Free markets are somewhat of an enigma to some people and are even looked at by others as a threat to our current society. Some people have the idea that free markets are markets where companies can go un-checked and are free to take advantage of consumers for their own benefit. This view is one that assumes that companies are the ones “holding all the cards” in these markets. However, that is not the case at all. In fact, it is just the opposite. Additionally and contrary to the idea that free markets are a threat, they are what affords our society the high standard of living that we currently enjoy. It is also free markets that are responsible for the innovation that we continually see and for all of the advancements in technology, medicine, and every other industry that we could think of. Let’s look at a few of the benefits of the free market.
Demand Drives Supply
In a free market scenario, supply and demand forces dictate economic results. More specifically, it is demand (the consumers) that really dictates economic results, because demand is what drives supply. And manufacturers (supply) will “react to the market” in the form of responding to demand and manufacture the demanded products. Companies will only manufacture goods that consumers want and are able to buy, as long as it is economically viable (meaning, they can make a profit that will allow them to continue manufacturing the wanted good). They will not manufacture a good that customers do not want and are unwilling to buy.
In a free market, competition exists (naturally) also as a way to benefit the consumer in terms of quality of goods. Because consumers (demand) are the driving force in the free market, and manufacturers are competing with others for the same consumers, manufacturers have an incentive to use technology in a way that continually enhances existing products. They are always in the business of making their product more attractive to the consumer to purchase. We see that in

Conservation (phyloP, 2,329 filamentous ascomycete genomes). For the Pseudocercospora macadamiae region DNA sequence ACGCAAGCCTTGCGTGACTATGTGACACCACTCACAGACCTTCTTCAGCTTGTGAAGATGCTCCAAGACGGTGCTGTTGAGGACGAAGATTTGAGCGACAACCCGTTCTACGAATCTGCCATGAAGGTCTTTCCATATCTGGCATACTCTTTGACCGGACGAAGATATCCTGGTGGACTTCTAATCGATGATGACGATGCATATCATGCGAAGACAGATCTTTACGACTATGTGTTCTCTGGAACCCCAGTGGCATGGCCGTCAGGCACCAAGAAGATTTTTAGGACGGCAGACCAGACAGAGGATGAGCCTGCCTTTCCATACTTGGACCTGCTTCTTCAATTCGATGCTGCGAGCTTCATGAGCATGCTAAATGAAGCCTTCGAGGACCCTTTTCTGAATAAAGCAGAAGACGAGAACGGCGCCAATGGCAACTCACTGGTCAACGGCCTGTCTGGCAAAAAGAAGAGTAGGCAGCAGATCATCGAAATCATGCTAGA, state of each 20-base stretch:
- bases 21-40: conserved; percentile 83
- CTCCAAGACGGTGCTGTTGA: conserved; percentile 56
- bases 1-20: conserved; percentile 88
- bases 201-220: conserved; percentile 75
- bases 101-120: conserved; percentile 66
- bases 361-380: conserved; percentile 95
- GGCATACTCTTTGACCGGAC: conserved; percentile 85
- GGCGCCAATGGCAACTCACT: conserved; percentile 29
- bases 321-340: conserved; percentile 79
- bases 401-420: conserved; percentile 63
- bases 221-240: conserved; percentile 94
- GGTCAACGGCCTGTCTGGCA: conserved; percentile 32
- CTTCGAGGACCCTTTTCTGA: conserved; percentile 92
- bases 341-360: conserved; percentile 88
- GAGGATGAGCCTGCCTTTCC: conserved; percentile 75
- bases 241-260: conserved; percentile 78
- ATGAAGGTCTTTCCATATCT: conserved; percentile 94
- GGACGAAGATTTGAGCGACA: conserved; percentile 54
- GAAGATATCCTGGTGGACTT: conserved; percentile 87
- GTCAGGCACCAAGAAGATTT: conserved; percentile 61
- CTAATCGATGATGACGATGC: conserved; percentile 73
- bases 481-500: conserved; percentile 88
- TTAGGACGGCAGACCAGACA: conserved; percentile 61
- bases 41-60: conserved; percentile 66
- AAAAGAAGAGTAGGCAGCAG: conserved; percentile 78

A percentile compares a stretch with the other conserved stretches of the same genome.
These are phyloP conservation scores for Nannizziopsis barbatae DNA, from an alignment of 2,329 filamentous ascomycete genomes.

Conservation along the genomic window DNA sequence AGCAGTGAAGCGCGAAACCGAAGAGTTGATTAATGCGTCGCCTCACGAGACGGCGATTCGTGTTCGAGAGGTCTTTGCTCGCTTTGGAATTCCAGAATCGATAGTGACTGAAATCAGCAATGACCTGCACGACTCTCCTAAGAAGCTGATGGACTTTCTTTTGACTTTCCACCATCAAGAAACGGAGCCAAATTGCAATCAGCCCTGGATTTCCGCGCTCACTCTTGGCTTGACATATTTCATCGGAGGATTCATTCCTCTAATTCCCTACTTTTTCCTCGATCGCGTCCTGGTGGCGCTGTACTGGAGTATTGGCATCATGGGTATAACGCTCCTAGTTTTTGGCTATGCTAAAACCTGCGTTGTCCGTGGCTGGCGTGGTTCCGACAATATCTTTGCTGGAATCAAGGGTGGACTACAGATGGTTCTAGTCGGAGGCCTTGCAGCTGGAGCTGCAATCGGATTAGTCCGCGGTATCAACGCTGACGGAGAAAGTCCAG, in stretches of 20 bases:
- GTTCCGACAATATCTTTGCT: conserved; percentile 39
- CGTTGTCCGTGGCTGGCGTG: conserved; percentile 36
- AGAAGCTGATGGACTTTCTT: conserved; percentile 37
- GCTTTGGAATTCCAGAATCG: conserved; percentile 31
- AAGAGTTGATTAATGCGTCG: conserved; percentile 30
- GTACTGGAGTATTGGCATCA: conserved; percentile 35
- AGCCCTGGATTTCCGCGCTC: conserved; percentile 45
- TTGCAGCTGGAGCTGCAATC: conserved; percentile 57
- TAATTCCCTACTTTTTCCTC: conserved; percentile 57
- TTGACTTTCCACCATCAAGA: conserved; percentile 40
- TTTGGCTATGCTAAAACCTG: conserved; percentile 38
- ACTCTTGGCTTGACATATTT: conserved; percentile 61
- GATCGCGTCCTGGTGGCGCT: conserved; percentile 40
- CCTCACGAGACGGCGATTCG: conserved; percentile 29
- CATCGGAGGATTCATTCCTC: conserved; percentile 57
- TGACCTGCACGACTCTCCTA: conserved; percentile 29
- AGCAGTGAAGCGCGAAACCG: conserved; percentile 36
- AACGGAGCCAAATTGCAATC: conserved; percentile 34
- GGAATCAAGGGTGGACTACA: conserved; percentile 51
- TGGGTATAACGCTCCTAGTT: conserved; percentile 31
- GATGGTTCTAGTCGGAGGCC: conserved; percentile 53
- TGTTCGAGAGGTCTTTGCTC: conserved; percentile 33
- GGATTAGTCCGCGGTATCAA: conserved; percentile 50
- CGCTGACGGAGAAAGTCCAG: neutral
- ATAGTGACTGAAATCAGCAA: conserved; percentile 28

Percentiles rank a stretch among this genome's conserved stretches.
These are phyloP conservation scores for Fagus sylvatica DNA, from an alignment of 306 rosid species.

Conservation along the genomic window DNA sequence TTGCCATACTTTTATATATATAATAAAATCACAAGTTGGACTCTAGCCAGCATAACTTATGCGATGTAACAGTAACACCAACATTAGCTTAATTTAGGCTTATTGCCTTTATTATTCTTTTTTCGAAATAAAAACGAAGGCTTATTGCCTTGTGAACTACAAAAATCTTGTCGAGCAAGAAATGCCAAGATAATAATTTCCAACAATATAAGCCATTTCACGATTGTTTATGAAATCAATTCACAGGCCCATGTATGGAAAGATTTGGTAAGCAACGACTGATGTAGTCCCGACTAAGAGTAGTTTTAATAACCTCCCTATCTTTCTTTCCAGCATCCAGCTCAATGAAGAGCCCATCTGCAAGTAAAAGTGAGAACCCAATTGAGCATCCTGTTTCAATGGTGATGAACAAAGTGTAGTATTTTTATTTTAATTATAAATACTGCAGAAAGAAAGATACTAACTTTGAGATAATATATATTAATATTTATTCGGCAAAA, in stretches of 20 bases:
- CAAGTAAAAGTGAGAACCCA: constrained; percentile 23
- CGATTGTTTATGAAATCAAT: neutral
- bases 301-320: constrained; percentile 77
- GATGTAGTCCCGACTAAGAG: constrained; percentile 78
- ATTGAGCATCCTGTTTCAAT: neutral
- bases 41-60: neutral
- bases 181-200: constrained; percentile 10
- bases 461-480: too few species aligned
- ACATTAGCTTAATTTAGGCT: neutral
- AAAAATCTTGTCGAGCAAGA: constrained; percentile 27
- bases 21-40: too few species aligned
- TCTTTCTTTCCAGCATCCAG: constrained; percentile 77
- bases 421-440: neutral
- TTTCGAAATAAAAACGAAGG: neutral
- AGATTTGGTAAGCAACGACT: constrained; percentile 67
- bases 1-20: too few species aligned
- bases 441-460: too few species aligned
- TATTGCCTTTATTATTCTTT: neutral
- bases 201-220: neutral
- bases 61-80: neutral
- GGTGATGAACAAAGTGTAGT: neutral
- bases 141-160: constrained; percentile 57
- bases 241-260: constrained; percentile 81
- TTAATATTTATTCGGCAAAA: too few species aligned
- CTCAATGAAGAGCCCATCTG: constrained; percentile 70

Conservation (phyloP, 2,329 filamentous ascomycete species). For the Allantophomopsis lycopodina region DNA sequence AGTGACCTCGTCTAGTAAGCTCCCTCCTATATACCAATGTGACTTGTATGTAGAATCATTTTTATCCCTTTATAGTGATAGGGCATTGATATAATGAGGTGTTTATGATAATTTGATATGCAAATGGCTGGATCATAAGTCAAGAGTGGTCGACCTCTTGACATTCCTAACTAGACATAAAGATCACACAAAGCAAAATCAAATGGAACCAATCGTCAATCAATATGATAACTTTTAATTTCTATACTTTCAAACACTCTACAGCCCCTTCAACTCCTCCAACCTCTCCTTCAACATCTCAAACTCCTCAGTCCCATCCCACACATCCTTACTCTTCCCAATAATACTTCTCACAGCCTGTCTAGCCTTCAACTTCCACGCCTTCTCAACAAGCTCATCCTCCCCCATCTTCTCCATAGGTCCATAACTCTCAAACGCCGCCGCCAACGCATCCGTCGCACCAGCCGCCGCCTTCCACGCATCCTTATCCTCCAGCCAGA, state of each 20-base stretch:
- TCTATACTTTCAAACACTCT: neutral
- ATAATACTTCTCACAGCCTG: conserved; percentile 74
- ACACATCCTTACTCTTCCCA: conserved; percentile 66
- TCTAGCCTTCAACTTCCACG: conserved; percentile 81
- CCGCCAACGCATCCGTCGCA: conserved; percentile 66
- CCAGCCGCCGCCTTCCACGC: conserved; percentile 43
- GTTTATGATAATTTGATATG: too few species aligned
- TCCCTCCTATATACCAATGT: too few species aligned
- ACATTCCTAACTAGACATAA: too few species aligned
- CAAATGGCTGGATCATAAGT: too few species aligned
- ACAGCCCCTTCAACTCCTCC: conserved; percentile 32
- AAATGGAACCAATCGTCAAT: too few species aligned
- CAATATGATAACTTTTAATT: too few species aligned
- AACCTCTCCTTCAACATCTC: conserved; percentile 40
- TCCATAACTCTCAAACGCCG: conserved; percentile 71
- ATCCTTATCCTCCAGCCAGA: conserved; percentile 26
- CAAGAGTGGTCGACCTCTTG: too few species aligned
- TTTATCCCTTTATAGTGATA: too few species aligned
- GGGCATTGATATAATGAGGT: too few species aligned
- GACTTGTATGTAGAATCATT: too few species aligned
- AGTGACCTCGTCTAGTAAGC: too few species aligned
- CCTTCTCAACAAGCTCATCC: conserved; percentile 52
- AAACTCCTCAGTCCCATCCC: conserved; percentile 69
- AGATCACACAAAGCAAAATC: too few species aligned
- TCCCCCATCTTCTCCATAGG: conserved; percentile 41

The competition that is naturally generated in the free market between manufacturers in the same industry also leads to better products for the consumer. The same reason that manufacturers have an incentive to work efficiently and prices their products at competitive prices is the same reason why they have the incentive to innovate their products, or create other products that are better.
In a market that is not purely free, there is always the danger of product shortages or even the need for rationing, especially in regard to essential products. For example, in times of fuel shortages, you will inevitably see consumers “stocking up” on gasoline, topping off their tanks in order to prevent the situation where the next time they need gas, they will be unable to find any (because everyone else it topping off and stocking up). Many states have laws which prevent businesses to increase their prices at a level politicians feel would be “unfairly” charge consumers in an emergency situation (price gouging). The fact of the matter is that if the free market were to be allowed to dictate the price, the law of supply and demand would take over and would allow for a more tapered shortage, and more availability to more consumers.
I will discuss more benefits of the free markets in future articles.
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